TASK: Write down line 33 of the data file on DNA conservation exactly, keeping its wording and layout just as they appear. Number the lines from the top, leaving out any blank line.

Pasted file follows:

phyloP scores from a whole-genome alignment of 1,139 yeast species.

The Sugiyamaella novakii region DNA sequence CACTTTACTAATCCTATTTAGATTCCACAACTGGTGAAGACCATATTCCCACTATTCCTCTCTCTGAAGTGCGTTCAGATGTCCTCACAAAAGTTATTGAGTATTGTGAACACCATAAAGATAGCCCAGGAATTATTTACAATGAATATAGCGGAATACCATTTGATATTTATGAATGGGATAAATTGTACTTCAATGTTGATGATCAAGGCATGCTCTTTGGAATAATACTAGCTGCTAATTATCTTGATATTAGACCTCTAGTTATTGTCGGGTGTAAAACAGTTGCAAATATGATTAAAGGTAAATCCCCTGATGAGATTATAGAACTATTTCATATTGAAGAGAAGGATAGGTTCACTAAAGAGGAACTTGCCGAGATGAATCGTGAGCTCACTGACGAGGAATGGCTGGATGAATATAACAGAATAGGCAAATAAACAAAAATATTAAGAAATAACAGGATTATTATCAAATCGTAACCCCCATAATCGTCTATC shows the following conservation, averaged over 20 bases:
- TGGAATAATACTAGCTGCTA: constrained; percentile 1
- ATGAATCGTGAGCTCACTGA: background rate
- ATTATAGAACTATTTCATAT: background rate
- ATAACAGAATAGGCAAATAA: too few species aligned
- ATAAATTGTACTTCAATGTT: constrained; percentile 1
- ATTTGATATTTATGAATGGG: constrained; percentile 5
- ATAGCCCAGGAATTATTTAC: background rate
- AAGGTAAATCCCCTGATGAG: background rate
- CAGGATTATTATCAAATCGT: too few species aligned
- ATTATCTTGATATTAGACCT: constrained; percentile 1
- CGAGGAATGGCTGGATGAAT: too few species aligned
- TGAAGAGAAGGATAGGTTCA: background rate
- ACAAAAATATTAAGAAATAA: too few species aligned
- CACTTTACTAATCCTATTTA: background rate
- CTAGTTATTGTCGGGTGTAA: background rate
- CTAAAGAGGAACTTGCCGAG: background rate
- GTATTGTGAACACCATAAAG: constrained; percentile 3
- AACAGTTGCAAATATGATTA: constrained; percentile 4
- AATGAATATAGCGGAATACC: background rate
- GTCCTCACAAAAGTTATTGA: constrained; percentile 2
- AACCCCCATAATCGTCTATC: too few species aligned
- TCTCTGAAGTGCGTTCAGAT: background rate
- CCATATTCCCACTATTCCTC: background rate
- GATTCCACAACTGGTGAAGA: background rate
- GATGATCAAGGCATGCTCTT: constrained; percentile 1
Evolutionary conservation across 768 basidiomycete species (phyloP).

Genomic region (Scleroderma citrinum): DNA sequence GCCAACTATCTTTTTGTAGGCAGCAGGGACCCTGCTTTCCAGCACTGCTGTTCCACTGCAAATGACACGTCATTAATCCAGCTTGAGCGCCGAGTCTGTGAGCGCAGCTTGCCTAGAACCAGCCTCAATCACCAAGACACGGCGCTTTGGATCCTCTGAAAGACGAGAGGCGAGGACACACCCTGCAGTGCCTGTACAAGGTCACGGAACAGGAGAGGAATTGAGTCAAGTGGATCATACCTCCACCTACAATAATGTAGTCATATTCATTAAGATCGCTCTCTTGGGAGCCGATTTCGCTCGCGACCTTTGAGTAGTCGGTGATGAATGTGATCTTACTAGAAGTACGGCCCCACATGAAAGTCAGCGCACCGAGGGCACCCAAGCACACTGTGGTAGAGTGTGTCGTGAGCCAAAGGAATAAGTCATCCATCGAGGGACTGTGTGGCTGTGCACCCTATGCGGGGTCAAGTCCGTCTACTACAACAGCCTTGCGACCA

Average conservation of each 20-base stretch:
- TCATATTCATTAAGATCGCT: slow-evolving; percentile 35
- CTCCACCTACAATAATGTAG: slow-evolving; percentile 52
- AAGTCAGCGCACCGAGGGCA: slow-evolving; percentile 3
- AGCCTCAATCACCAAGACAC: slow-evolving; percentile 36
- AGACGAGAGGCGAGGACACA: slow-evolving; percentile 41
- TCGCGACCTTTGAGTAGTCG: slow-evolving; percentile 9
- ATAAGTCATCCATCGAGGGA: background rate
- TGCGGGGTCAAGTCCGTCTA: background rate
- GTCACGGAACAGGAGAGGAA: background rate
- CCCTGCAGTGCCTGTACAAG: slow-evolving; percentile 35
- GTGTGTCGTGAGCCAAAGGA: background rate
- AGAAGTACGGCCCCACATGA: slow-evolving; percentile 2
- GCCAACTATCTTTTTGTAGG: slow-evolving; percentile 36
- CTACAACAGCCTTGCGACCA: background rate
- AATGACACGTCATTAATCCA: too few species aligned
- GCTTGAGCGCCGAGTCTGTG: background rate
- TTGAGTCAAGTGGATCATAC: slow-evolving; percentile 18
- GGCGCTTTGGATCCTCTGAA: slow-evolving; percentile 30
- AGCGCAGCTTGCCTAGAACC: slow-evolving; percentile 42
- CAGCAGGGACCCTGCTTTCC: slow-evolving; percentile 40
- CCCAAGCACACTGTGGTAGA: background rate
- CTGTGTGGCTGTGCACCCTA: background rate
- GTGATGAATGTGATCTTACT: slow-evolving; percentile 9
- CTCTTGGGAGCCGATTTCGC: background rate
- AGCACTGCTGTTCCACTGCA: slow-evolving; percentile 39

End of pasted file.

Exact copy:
- AAGTCAGCGCACCGAGGGCA: slow-evolving; percentile 3